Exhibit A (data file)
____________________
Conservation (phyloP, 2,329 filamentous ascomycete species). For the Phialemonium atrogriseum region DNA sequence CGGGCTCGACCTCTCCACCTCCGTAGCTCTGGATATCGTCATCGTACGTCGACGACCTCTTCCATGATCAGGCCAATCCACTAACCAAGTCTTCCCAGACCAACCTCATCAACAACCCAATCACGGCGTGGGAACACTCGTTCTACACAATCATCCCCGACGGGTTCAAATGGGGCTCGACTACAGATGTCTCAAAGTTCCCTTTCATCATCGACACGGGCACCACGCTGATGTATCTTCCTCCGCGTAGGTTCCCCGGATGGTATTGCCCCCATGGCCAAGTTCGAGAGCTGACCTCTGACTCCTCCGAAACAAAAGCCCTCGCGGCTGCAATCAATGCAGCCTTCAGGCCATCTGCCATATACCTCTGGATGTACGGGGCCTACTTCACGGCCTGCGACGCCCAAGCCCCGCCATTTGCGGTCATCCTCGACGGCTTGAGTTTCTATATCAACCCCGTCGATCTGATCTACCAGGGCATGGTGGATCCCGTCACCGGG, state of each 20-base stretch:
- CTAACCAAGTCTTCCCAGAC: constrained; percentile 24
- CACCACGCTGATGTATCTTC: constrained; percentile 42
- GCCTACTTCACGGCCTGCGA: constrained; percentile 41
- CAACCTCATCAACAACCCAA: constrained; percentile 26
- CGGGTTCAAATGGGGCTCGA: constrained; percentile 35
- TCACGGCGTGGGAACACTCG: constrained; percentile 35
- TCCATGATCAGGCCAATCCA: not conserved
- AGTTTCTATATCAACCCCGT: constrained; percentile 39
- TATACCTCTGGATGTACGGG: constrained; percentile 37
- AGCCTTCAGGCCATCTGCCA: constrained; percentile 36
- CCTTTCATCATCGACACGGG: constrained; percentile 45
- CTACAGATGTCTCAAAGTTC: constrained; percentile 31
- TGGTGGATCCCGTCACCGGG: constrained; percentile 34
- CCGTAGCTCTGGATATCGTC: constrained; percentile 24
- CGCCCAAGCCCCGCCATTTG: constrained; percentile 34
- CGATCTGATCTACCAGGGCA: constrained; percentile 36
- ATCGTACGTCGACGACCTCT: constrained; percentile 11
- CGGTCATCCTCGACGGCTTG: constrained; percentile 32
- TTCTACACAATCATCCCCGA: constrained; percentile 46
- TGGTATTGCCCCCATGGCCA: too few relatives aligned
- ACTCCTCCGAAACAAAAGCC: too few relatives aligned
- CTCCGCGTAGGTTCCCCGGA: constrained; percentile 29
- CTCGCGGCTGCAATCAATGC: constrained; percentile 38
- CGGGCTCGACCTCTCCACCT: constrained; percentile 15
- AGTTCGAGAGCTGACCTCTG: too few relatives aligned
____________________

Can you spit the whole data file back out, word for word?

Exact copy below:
Conservation (phyloP, 2,329 filamentous ascomycete species). For the Phialemonium atrogriseum region DNA sequence CGGGCTCGACCTCTCCACCTCCGTAGCTCTGGATATCGTCATCGTACGTCGACGACCTCTTCCATGATCAGGCCAATCCACTAACCAAGTCTTCCCAGACCAACCTCATCAACAACCCAATCACGGCGTGGGAACACTCGTTCTACACAATCATCCCCGACGGGTTCAAATGGGGCTCGACTACAGATGTCTCAAAGTTCCCTTTCATCATCGACACGGGCACCACGCTGATGTATCTTCCTCCGCGTAGGTTCCCCGGATGGTATTGCCCCCATGGCCAAGTTCGAGAGCTGACCTCTGACTCCTCCGAAACAAAAGCCCTCGCGGCTGCAATCAATGCAGCCTTCAGGCCATCTGCCATATACCTCTGGATGTACGGGGCCTACTTCACGGCCTGCGACGCCCAAGCCCCGCCATTTGCGGTCATCCTCGACGGCTTGAGTTTCTATATCAACCCCGTCGATCTGATCTACCAGGGCATGGTGGATCCCGTCACCGGG, state of each 20-base stretch:
- CTAACCAAGTCTTCCCAGAC: constrained; percentile 24
- CACCACGCTGATGTATCTTC: constrained; percentile 42
- GCCTACTTCACGGCCTGCGA: constrained; percentile 41
- CAACCTCATCAACAACCCAA: constrained; percentile 26
- CGGGTTCAAATGGGGCTCGA: constrained; percentile 35
- TCACGGCGTGGGAACACTCG: constrained; percentile 35
- TCCATGATCAGGCCAATCCA: not conserved
- AGTTTCTATATCAACCCCGT: constrained; percentile 39
- TATACCTCTGGATGTACGGG: constrained; percentile 37
- AGCCTTCAGGCCATCTGCCA: constrained; percentile 36
- CCTTTCATCATCGACACGGG: constrained; percentile 45
- CTACAGATGTCTCAAAGTTC: constrained; percentile 31
- TGGTGGATCCCGTCACCGGG: constrained; percentile 34
- CCGTAGCTCTGGATATCGTC: constrained; percentile 24
- CGCCCAAGCCCCGCCATTTG: constrained; percentile 34
- CGATCTGATCTACCAGGGCA: constrained; percentile 36
- ATCGTACGTCGACGACCTCT: constrained; percentile 11
- CGGTCATCCTCGACGGCTTG: constrained; percentile 32
- TTCTACACAATCATCCCCGA: constrained; percentile 46
- TGGTATTGCCCCCATGGCCA: too few relatives aligned
- ACTCCTCCGAAACAAAAGCC: too few relatives aligned
- CTCCGCGTAGGTTCCCCGGA: constrained; percentile 29
- CTCGCGGCTGCAATCAATGC: constrained; percentile 38
- CGGGCTCGACCTCTCCACCT: constrained; percentile 15
- AGTTCGAGAGCTGACCTCTG: too few relatives aligned